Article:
To end my last column, I said that the blown lead only coming in Game 3 provided the Leafs with an opportunity to step up and prove to us and themselves that this team was different.

With Game 7 against Boston in 2013, it was over for the Leafs, that was it. They didn’t get that second opportunity to prove themselves until four months later with an entirely different team.

The difference is that it isn’t over for this Leafs team. They have a chance tonight, and if they play it well, they have another one on Sunday. This is where they prove to themselves and to everybody that they have what it takes.

They have an opportunity with their backs against the wall to step up, and overcome this heartbreak. Or, they’ll sit back, let the Blue Jackets beat them in Game 4, and it’s over.

The choice is theirs.

And for a while, it looked like it was the latter. While the Leafs weren’t getting dominated in the game as far as possession goes (it was pretty even in the first, and the Leafs dominated the second, even when you factor in score effects). But even then, there was just something off about the team for the first 55 minutes of the game, especially Morgan Rielly’s blunder on the 3-0 goal.

But then something happened. Something that we’ve never seen from this team.

Because so far in this series, every game has had some resemblance of the Leafs this season. Game 1 saw the Leafs perform like they didn’t want to push too hard to beat the systems of the other team. Game 2 saw the Leafs perform like those rare times where everything clicked and you could tell they wanted to win. Game 3 saw the Leafs perform like what everyone thinks the Leafs are. And Game 4 started out as the Leafs clearly giving up, which they’ve done so many times before.

And then they gave us something different. They gave us a team that actually stepped up in the face of adversity. While we’ve seen this team make comebacks before, it was never in a moment like this. Lots of fans (including myself) had written this team off, and were already making offseason plans. Then they got one, then another, and then suddenly it was tied four minutes later.

But, they’re just trying to give us hope. They’ll lose it in overtime, right?

Nope, they would actually get a power play, and for some reason, Columbus left Auston Matthews wide open for the game winner.

This is something we’ve seen happen at the Leafs expense far too often, only to see it make that team even stronger and see them really succeed. But for the first time in a long time, it happened to the Leafs. And now, they have a chance to truly prove themselves.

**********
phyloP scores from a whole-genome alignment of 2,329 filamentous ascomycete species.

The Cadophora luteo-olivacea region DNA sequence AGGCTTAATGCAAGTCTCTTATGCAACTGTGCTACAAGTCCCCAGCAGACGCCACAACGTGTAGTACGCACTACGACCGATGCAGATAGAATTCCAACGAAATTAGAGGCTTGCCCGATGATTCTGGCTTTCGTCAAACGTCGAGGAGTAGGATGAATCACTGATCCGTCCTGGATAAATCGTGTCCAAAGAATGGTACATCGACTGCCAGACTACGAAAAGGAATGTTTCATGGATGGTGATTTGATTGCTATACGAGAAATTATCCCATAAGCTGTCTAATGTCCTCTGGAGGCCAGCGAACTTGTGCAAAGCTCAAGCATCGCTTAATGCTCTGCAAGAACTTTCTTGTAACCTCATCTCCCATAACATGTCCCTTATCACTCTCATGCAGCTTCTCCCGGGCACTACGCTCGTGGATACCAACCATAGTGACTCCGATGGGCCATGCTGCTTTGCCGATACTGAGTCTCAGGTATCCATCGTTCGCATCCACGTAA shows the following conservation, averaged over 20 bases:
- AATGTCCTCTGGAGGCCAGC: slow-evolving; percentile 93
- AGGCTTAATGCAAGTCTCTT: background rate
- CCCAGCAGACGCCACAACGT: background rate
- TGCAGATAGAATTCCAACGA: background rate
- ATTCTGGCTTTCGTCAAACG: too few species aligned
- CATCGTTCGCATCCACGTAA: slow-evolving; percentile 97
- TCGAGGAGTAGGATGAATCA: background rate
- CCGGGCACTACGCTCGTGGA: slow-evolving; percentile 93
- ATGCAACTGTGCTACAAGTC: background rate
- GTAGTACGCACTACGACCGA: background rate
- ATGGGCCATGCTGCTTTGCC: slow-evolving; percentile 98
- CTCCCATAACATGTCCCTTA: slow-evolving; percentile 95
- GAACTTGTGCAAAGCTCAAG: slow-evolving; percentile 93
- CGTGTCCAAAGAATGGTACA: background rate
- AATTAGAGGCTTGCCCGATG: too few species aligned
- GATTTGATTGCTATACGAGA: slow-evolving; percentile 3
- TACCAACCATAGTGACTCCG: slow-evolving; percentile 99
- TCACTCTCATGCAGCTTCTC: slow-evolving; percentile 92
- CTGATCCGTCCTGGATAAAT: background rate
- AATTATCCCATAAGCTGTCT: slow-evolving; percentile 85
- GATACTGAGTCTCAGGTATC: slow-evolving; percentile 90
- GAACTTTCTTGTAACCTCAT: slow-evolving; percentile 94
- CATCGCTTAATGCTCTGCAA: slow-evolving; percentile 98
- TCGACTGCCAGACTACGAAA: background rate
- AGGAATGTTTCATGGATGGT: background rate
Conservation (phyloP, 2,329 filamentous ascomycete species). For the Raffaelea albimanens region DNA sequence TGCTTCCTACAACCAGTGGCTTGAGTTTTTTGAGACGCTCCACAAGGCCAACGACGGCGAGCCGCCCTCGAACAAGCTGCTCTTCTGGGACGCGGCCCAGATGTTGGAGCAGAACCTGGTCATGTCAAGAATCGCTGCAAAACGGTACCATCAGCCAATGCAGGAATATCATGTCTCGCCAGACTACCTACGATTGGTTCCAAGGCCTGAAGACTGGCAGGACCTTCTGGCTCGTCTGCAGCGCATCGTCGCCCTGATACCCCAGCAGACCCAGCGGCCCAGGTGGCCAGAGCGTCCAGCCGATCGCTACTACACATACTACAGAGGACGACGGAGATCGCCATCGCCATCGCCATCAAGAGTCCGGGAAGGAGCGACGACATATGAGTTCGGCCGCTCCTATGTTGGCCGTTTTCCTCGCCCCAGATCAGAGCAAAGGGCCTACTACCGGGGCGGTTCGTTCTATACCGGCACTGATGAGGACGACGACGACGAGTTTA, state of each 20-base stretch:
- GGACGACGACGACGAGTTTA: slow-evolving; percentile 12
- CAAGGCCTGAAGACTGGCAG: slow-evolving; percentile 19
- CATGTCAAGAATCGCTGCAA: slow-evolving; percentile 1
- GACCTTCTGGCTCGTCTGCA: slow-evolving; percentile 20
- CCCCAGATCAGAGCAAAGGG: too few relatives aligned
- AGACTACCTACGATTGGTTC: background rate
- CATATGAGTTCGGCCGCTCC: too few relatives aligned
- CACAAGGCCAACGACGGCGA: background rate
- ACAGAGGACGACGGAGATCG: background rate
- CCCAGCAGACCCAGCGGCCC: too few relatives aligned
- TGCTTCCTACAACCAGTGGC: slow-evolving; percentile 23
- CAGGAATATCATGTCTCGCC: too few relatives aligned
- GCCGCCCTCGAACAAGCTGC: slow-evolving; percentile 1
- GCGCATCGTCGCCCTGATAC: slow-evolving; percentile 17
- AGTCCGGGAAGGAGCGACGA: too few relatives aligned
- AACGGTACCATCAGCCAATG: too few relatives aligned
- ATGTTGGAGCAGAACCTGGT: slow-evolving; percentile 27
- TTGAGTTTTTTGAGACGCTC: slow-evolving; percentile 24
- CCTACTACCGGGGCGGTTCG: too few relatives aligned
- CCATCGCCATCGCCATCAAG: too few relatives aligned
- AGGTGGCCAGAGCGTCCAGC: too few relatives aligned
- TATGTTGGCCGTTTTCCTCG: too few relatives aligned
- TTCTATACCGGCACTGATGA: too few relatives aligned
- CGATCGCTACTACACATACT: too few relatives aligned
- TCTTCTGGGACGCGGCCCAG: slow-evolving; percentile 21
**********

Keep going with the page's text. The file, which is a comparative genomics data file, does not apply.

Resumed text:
That comeback gave us a team that we’d never seen before, one that looks capable of reaching that next level in the postseason. Up to this point, they’ve caved in the face of adversity, but for once they finally didn’t.

But that’s not enough, because they still have one more game. A team truly capable of winning it all will take the momentum from Game 4, and ride it to a win in Game 5. They don’t have to dominate, but a win’s a win. If they come in with the performance they had in the second half of Game 3 or most of Game 4, and they’ll show us that they’re still the same team they’ve always been.

Important details for Game 5

There were a few lineup questions going into Game 5 for both teams, so I thought I’d finish this off by quickly going over these.

Despite leaving quarantine and skating today, Jake Muzzin will still not be in the lineup, so the Leafs will have to continue to survive defensively without him. They haven’t been doing too bad, as they’ve had 5v5 score adjusted xGA/60 of 1.99 and 1.9 in Games 3 and 4, but those have been their worst defensive games of the series as well. They’ve had stretches of excellent play in both games without him, but have failed to play a full 60 minute game in both games.

Both Werenski and Murray will be in the lineup for Columbus, so the Blue Jackets defense will still be as daunting as always. However, it’s probably likely that they aren’t 100% healthy, so the Leafs should probably look to exploit that throughout the game.

Also, Joonas Korpisalo will be starting, because apparently Elvis Merzlikins got hurt at some point in Game 4. As I’ve said for the last couple weeks, Korpisalo is the worse goalie of the two, so that does bode better for us as well. It seemed like the Leafs had finally gotten in his head when he was pulled in Game 3, so we’ll see if that carries over into Game 5. I’m not holding my breath because goalies are usually pretty good at getting over loses quickly, but it might be key to try and get a goal early on Korpisalo.